Collection Agencies, Courts and Your Rights
In Washington state lawyers have filed suit against a collection agency that under normal circumstances would seem to be violating rules about debt collection. In this particular case it is unclear whether the suit has merit, because the company has been sued for this before and won. Whether it’s true or not, it’s worthwhile for you to know your rights as a debtor when it comes to collections and what collection agencies are legally allowed to do.
The case in Washington involves letters that look like they are coming from county prosecutors. The company has agreements with the prosecutors to send the letters that look like someone who has written a bad check could be charged with a crime, but the letters come from the collection agency itself, not the prosecutor.
Collectors were doing the same thing in Massachusetts, but district attorneys there decided to stop it while they considered how to make sure the practice was legal.
Since the collectors did have agreements with county officials in those cases, they may have legal wiggle room. If this were standard debt collecting, however, there is little question but that their conduct was illegal.
Should you find yourself on the phone with a collection agency, here are some of the most important rules you should know. These are all based on federal law. Your state may have tougher restrictions.
Debt collectors cannot:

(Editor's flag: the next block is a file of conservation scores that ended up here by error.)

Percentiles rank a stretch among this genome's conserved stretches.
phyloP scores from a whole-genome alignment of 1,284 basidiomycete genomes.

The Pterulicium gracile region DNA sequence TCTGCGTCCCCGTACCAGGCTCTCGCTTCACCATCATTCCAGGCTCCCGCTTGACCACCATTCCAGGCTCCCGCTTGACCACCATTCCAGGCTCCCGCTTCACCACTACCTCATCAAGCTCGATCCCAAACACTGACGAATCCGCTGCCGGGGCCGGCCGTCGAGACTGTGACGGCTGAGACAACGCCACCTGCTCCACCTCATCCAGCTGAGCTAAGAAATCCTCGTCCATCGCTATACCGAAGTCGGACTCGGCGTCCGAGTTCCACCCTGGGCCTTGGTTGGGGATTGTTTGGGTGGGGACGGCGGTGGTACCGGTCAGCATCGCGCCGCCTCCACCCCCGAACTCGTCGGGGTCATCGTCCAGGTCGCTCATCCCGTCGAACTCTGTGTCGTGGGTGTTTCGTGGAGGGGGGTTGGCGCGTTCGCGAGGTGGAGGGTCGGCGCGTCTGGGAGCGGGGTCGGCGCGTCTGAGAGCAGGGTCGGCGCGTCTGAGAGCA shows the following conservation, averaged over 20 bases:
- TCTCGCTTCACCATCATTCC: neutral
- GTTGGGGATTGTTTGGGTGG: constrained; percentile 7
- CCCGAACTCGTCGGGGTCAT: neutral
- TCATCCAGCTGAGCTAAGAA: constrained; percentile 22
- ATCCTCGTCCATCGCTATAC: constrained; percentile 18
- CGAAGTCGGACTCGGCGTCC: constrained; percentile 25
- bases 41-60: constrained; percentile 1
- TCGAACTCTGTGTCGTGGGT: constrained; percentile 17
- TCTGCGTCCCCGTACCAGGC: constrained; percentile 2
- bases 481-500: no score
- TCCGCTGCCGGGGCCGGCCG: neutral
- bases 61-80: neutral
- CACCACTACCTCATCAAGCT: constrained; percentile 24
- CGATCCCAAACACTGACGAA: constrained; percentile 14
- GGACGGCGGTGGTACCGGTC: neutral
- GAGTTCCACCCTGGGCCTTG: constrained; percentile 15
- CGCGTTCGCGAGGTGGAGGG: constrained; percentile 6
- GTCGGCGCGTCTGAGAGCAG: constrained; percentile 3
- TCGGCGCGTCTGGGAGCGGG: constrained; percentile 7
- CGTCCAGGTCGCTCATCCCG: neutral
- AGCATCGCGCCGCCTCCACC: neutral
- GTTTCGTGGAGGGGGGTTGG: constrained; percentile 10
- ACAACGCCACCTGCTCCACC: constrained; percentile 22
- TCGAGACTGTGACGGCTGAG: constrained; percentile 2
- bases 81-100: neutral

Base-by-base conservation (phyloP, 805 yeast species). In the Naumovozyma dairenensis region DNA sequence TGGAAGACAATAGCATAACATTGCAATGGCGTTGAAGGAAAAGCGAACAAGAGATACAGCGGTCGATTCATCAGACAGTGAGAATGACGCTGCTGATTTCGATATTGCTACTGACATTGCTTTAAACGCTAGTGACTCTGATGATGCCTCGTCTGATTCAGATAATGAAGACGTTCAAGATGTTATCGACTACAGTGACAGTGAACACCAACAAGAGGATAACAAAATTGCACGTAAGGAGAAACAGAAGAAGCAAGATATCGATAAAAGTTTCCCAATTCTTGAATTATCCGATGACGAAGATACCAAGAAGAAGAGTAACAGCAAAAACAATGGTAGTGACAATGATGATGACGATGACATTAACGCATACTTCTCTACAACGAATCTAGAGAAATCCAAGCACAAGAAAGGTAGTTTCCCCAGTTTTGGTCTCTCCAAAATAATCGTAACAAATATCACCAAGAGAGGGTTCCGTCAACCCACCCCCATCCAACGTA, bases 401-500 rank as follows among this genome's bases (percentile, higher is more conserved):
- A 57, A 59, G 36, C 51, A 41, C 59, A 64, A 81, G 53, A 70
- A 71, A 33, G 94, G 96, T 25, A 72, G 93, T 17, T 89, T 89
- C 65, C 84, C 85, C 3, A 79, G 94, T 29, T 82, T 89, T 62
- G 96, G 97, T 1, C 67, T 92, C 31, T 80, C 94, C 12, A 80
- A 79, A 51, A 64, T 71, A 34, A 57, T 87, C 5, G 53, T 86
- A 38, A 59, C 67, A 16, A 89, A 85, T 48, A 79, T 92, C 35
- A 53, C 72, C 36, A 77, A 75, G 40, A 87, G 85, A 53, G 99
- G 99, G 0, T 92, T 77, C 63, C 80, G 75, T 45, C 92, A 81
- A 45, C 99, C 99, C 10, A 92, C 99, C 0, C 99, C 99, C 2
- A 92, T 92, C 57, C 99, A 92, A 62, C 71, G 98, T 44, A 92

- Call before 8 a.m. or after 9 p.m.
- Call you at work if your employer prohibits personal calls.
- Use obscene language with you.
- Publish your name in a list of consumers refusing to pay debts, except with a credit-reporting agency.
- Call you constantly as a way of trying to annoy you.
- Call you without identifying who they are.
- Tell you their communication is from an attorney if in fact it is not.
- Tell you they will take any legal action unless they legitimately intend to do so.
- Send you documentation that looks like it is coming from a court official.
These are just a few of the rules governing collection agencies. If you are facing problems with a collector, the Federal Trade Commission posts its rules online. Should a collector be found to violate the rules the company can be found to owe the consumer up to $1,000.
The bigger question to consider is whether your single issue with a collector is a symptom of a larger problem. Are your debts and obligations spiraling out of control?
If so, you may wish to speak to someone who can help, such as the credit counselors at American Financial Solutions or other non-profit organizations. The counseling is free and the experts you will speak with can help you decide which options you should consider in handling your finances. Those options include options as simple as education on budgeting, to setting up a debt management plan, or in the worst cases whether bankruptcy is your best option. The counseling is free. If you go with the debt management plan there is a small set-up and maintenance fee.
Published Jul 29, 2014.